"When the flood waters recede,
the poor folk along the river
start from scratch."
In Richard Wright's "The Man Who Saw the Flood," the catastrophic flood-losses facing a poor family of sharecroppers reveal the circumstances that force the emancipated but still ignorant and debased blacks to become indebted to and thus re-enslaved by the same whites from whom they received freedom. Wright's resigned yet resolute protagonists show that even hollow hopes can drive people to noble perseverance in the face of a bleak fate. This theme is reinforced and developed through the dynamic and symbolic setting of the story. The most prominent relation of setting to theme in this story is the bleakness of the flood-devastated land itself. The "stark fields" surrounding the family's "mudcaked cabin" are completely devastated. "Every tree, blade of grass, and stray stick had its flood mark: caky, yellow mud ... cracking thinly here and there in spider-web fashion." The mud, a motif repeated time after time in this story, is an entrapping and suffocating force- similar to the suffocating debt suffered by the poor sharecroppers. "'Ef we keeps on like this tha white man'll own us body n soul,'" laments Tom, the hardworking father of the family. The white man- an almost devilish figure who is alluded to have power over his debtors' very souls, is as stifling as the mud that has destroyed nearly everything the family owned. Images of death and burial also abound- further emphasis of the wretched fate of this family. Their cabin looks "as though its ghost was standing beside it," and inside, the drawers of the dresser "[bulge] like a bloated corpse" while the mattress of the bed is "like a giant casket forged of mud." In such a ravaged environment there can be no hope or reason for continuing- yet somehow the family finds the motivation and strength to bend themselves to the monumental task of rebuilding. Their strength, springing from natural reservoirs of human resiliency and adaptability, emphasizes the nobility of man's struggle against nature, as opposed to the exploitation of fellow human beings emphasized by the antagonistic character of Burgess, the white landowner. The setting of "The Man Who Saw the Flood" also continually alludes to the notion of fate. Although the story begins on an upbeat and hopeful note: "At last the flood waters had receded," mud covers the ground "as far as they could see-" the asphyxiating chokehold of sharecropping servitude stretches into the interminable future. "'There was a road erlong here somewheres,'" Tom comments, yet "there was no road now." Whatever vision of the future he held before the flood has been washed away like the road. The future is not just uncertain now- it is nonexistent. All that exists is the backbreaking work of reconstruction. Like the road, the steps leading up to the cabin have disappeared completely. Gradual lifting is impossible, so Tom physically lifts his wife and daughter up to the porch, just as he must use his strength to rebuild their lives. As Burgess arrives to take Tom to town to talk over his plight, the mystical image of "a cluster of stars [hanging] in the east" further reveals the role of fate in this story. The astrological implications of the stars hanging in the direction from which the new day arrives emphasize Burgess' role in the fate of the family. It is he who carves a new path for the family as Tom and Burgess "disappear over the crest of the muddy hill-" a path that likely leads only further into debt and servitude. There are several ironic reversals of archetypal themes in this story that also contribute to its meaning. A flood, like the Deluge of Noah, is often used symbolically as a cleansing force- yet the flood in this story brings only mud and devastation, sinking the family, like their cabin, into a "depression" surrounded by still "slimy" mud. Despite this reversal, echoes of the Noah archetype still appear: "Over all hung a first-day...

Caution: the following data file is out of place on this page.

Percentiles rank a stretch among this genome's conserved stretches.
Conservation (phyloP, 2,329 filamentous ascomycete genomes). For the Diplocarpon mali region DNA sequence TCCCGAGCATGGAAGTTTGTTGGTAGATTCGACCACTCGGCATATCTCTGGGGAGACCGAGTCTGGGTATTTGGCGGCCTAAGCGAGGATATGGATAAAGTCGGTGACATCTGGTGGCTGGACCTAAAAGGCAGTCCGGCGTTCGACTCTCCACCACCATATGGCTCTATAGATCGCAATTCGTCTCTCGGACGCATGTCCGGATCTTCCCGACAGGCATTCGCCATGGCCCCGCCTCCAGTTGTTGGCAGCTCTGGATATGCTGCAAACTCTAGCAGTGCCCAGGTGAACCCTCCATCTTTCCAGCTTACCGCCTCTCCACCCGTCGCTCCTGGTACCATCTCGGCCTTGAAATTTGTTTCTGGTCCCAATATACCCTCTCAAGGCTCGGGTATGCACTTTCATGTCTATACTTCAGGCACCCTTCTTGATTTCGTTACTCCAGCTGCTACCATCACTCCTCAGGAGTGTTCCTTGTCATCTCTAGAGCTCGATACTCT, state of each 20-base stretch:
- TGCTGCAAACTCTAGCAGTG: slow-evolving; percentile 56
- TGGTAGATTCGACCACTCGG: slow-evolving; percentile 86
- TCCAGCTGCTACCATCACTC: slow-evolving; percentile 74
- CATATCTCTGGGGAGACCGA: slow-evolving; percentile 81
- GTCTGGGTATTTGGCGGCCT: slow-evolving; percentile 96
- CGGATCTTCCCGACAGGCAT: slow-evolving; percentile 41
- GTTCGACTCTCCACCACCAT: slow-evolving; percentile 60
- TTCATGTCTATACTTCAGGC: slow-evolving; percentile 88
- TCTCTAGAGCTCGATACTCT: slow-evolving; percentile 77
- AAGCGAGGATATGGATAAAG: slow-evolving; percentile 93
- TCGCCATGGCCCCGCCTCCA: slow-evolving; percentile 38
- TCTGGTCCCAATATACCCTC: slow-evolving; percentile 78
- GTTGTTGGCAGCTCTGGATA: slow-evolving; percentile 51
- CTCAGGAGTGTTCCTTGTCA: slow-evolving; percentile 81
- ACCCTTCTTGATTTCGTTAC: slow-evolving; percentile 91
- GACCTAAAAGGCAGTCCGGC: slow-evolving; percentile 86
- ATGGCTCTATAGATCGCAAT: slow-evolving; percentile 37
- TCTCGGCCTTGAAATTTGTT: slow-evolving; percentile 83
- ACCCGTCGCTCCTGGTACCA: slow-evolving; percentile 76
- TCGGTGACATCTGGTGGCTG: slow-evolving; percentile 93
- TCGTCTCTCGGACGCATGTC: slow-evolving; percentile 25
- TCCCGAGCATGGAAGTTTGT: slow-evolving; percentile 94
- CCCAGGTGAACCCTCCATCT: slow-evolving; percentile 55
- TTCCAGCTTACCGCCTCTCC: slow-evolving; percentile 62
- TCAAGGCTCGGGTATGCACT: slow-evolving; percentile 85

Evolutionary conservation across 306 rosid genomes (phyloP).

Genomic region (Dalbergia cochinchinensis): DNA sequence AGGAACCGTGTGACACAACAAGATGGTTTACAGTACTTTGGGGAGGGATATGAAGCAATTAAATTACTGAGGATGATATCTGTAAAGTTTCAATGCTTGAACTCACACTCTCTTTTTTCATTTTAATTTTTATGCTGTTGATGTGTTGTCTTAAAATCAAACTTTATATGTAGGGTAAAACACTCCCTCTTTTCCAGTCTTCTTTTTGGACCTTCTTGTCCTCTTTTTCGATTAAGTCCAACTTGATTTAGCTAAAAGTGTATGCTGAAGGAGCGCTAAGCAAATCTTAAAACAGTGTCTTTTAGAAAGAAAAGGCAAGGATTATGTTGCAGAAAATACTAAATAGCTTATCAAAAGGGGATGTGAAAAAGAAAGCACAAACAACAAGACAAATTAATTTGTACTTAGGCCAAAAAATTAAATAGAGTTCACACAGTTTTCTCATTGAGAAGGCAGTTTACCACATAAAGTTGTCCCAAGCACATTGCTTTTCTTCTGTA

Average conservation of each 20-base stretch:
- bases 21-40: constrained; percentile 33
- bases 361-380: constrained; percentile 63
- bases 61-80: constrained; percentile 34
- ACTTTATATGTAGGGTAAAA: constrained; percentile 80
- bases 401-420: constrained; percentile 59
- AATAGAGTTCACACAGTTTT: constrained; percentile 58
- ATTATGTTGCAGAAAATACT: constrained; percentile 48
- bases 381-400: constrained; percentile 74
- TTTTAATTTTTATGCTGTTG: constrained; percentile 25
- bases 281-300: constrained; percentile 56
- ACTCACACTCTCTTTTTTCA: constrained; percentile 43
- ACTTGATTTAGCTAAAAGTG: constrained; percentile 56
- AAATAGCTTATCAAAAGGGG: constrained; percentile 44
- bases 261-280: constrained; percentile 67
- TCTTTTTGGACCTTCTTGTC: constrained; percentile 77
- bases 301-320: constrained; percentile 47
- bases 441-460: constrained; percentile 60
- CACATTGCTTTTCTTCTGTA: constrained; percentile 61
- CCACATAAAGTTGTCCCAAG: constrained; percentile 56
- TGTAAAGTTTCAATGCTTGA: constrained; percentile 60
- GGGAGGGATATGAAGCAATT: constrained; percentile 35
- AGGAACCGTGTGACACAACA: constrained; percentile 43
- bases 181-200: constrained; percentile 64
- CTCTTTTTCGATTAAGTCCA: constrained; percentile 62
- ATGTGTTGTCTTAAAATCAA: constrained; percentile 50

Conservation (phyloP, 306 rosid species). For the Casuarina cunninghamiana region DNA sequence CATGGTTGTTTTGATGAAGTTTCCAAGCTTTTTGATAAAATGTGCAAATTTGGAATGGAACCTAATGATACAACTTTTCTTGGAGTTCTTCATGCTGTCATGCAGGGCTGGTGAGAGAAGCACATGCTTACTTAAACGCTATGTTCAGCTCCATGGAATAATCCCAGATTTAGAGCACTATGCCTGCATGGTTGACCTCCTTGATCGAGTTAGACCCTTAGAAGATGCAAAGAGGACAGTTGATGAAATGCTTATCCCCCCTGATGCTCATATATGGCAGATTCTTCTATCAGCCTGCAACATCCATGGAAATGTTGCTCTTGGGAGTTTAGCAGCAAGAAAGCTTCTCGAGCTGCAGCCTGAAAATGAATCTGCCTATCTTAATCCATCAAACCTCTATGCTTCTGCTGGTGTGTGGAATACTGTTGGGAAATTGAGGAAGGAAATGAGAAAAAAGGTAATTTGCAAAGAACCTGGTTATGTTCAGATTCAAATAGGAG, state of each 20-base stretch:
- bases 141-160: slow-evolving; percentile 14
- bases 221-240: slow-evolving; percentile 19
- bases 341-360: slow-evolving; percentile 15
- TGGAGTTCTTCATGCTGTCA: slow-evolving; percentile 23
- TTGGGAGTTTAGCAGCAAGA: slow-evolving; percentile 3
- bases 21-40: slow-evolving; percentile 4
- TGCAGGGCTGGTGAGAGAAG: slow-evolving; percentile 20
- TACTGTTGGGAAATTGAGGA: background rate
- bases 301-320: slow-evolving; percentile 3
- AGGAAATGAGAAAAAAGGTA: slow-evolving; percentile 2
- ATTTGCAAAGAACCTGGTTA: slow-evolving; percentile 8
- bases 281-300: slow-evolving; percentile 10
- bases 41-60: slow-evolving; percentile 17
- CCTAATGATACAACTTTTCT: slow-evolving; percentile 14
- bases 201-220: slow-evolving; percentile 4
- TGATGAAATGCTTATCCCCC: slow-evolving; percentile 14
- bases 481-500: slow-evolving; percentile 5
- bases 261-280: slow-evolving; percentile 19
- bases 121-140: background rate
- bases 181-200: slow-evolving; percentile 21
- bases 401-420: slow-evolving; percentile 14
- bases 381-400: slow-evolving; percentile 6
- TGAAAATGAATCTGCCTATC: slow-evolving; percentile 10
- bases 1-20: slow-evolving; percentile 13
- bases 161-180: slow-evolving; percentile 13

Please join StudyMode to read the full document